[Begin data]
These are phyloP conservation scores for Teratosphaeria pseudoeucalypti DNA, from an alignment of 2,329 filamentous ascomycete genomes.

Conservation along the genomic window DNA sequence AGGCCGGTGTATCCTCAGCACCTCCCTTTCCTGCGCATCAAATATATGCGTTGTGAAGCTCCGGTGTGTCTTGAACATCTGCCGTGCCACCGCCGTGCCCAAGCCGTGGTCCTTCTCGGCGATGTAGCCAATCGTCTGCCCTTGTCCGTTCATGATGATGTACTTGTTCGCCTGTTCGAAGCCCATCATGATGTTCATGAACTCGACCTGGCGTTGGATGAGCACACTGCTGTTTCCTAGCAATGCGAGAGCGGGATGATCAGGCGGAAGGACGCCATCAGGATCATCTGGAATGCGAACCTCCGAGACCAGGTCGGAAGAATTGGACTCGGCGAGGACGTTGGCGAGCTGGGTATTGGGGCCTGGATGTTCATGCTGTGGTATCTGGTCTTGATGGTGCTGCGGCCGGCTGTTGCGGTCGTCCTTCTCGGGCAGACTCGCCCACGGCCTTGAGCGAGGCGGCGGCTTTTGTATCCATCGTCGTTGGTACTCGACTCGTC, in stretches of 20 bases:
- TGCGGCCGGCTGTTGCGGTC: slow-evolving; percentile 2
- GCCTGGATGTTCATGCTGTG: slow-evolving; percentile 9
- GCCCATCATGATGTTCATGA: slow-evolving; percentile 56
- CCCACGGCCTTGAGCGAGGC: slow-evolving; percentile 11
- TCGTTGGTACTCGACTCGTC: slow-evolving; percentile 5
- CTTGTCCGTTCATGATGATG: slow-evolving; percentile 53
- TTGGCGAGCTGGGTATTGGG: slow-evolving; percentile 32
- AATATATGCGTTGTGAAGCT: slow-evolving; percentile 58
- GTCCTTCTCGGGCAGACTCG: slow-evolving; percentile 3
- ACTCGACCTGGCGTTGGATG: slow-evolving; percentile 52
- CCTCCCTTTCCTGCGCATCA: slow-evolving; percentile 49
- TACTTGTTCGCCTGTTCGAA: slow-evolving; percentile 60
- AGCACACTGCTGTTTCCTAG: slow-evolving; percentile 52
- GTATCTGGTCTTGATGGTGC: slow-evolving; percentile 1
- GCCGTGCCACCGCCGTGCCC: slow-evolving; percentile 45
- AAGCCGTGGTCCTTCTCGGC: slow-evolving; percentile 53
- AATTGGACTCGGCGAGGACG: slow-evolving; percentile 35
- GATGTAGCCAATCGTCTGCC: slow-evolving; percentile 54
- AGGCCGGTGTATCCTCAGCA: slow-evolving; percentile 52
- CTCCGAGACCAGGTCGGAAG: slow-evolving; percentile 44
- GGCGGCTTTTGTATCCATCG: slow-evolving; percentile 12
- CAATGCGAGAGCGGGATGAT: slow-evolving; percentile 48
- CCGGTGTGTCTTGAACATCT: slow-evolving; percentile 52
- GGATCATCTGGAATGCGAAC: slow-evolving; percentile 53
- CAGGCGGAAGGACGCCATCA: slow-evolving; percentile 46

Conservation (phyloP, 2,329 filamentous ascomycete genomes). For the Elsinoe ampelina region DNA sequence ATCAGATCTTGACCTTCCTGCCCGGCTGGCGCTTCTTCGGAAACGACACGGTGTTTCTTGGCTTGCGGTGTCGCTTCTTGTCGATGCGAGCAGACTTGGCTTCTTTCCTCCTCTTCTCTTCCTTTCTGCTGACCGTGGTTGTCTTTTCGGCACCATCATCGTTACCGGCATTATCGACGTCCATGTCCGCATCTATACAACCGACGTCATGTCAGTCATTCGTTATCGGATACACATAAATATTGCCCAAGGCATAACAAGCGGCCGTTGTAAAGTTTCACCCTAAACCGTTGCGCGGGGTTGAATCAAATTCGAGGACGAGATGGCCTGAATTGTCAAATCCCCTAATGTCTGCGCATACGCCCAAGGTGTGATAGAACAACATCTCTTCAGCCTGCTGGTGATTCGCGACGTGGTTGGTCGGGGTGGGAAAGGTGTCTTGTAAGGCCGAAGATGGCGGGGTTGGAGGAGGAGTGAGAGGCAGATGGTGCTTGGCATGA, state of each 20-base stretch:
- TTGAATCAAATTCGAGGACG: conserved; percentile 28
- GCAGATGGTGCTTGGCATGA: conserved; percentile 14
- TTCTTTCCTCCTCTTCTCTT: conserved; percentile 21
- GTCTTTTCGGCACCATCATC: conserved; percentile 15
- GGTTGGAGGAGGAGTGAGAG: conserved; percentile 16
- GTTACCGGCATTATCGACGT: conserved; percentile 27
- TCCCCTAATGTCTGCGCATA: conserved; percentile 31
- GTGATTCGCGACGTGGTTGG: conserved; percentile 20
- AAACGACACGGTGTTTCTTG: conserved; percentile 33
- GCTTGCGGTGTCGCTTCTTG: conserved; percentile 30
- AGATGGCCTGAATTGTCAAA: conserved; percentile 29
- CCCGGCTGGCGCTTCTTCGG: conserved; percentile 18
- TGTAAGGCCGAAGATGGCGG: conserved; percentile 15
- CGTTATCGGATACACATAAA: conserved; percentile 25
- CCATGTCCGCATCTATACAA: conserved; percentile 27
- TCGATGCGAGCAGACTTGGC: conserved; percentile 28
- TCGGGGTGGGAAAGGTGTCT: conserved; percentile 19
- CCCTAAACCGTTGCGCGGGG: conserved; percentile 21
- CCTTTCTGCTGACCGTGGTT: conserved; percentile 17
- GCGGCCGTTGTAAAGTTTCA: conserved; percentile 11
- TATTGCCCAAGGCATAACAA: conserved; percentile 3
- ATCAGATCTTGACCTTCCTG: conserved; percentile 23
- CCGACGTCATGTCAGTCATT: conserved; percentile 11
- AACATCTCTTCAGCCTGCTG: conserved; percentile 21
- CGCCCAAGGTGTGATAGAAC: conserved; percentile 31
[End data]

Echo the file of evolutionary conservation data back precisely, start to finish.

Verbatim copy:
These are phyloP conservation scores for Teratosphaeria pseudoeucalypti DNA, from an alignment of 2,329 filamentous ascomycete genomes.

Conservation along the genomic window DNA sequence AGGCCGGTGTATCCTCAGCACCTCCCTTTCCTGCGCATCAAATATATGCGTTGTGAAGCTCCGGTGTGTCTTGAACATCTGCCGTGCCACCGCCGTGCCCAAGCCGTGGTCCTTCTCGGCGATGTAGCCAATCGTCTGCCCTTGTCCGTTCATGATGATGTACTTGTTCGCCTGTTCGAAGCCCATCATGATGTTCATGAACTCGACCTGGCGTTGGATGAGCACACTGCTGTTTCCTAGCAATGCGAGAGCGGGATGATCAGGCGGAAGGACGCCATCAGGATCATCTGGAATGCGAACCTCCGAGACCAGGTCGGAAGAATTGGACTCGGCGAGGACGTTGGCGAGCTGGGTATTGGGGCCTGGATGTTCATGCTGTGGTATCTGGTCTTGATGGTGCTGCGGCCGGCTGTTGCGGTCGTCCTTCTCGGGCAGACTCGCCCACGGCCTTGAGCGAGGCGGCGGCTTTTGTATCCATCGTCGTTGGTACTCGACTCGTC, in stretches of 20 bases:
- TGCGGCCGGCTGTTGCGGTC: slow-evolving; percentile 2
- GCCTGGATGTTCATGCTGTG: slow-evolving; percentile 9
- GCCCATCATGATGTTCATGA: slow-evolving; percentile 56
- CCCACGGCCTTGAGCGAGGC: slow-evolving; percentile 11
- TCGTTGGTACTCGACTCGTC: slow-evolving; percentile 5
- CTTGTCCGTTCATGATGATG: slow-evolving; percentile 53
- TTGGCGAGCTGGGTATTGGG: slow-evolving; percentile 32
- AATATATGCGTTGTGAAGCT: slow-evolving; percentile 58
- GTCCTTCTCGGGCAGACTCG: slow-evolving; percentile 3
- ACTCGACCTGGCGTTGGATG: slow-evolving; percentile 52
- CCTCCCTTTCCTGCGCATCA: slow-evolving; percentile 49
- TACTTGTTCGCCTGTTCGAA: slow-evolving; percentile 60
- AGCACACTGCTGTTTCCTAG: slow-evolving; percentile 52
- GTATCTGGTCTTGATGGTGC: slow-evolving; percentile 1
- GCCGTGCCACCGCCGTGCCC: slow-evolving; percentile 45
- AAGCCGTGGTCCTTCTCGGC: slow-evolving; percentile 53
- AATTGGACTCGGCGAGGACG: slow-evolving; percentile 35
- GATGTAGCCAATCGTCTGCC: slow-evolving; percentile 54
- AGGCCGGTGTATCCTCAGCA: slow-evolving; percentile 52
- CTCCGAGACCAGGTCGGAAG: slow-evolving; percentile 44
- GGCGGCTTTTGTATCCATCG: slow-evolving; percentile 12
- CAATGCGAGAGCGGGATGAT: slow-evolving; percentile 48
- CCGGTGTGTCTTGAACATCT: slow-evolving; percentile 52
- GGATCATCTGGAATGCGAAC: slow-evolving; percentile 53
- CAGGCGGAAGGACGCCATCA: slow-evolving; percentile 46

Conservation (phyloP, 2,329 filamentous ascomycete genomes). For the Elsinoe ampelina region DNA sequence ATCAGATCTTGACCTTCCTGCCCGGCTGGCGCTTCTTCGGAAACGACACGGTGTTTCTTGGCTTGCGGTGTCGCTTCTTGTCGATGCGAGCAGACTTGGCTTCTTTCCTCCTCTTCTCTTCCTTTCTGCTGACCGTGGTTGTCTTTTCGGCACCATCATCGTTACCGGCATTATCGACGTCCATGTCCGCATCTATACAACCGACGTCATGTCAGTCATTCGTTATCGGATACACATAAATATTGCCCAAGGCATAACAAGCGGCCGTTGTAAAGTTTCACCCTAAACCGTTGCGCGGGGTTGAATCAAATTCGAGGACGAGATGGCCTGAATTGTCAAATCCCCTAATGTCTGCGCATACGCCCAAGGTGTGATAGAACAACATCTCTTCAGCCTGCTGGTGATTCGCGACGTGGTTGGTCGGGGTGGGAAAGGTGTCTTGTAAGGCCGAAGATGGCGGGGTTGGAGGAGGAGTGAGAGGCAGATGGTGCTTGGCATGA, state of each 20-base stretch:
- TTGAATCAAATTCGAGGACG: conserved; percentile 28
- GCAGATGGTGCTTGGCATGA: conserved; percentile 14
- TTCTTTCCTCCTCTTCTCTT: conserved; percentile 21
- GTCTTTTCGGCACCATCATC: conserved; percentile 15
- GGTTGGAGGAGGAGTGAGAG: conserved; percentile 16
- GTTACCGGCATTATCGACGT: conserved; percentile 27
- TCCCCTAATGTCTGCGCATA: conserved; percentile 31
- GTGATTCGCGACGTGGTTGG: conserved; percentile 20
- AAACGACACGGTGTTTCTTG: conserved; percentile 33
- GCTTGCGGTGTCGCTTCTTG: conserved; percentile 30
- AGATGGCCTGAATTGTCAAA: conserved; percentile 29
- CCCGGCTGGCGCTTCTTCGG: conserved; percentile 18
- TGTAAGGCCGAAGATGGCGG: conserved; percentile 15
- CGTTATCGGATACACATAAA: conserved; percentile 25
- CCATGTCCGCATCTATACAA: conserved; percentile 27
- TCGATGCGAGCAGACTTGGC: conserved; percentile 28
- TCGGGGTGGGAAAGGTGTCT: conserved; percentile 19
- CCCTAAACCGTTGCGCGGGG: conserved; percentile 21
- CCTTTCTGCTGACCGTGGTT: conserved; percentile 17
- GCGGCCGTTGTAAAGTTTCA: conserved; percentile 11
- TATTGCCCAAGGCATAACAA: conserved; percentile 3
- ATCAGATCTTGACCTTCCTG: conserved; percentile 23
- CCGACGTCATGTCAGTCATT: conserved; percentile 11
- AACATCTCTTCAGCCTGCTG: conserved; percentile 21
- CGCCCAAGGTGTGATAGAAC: conserved; percentile 31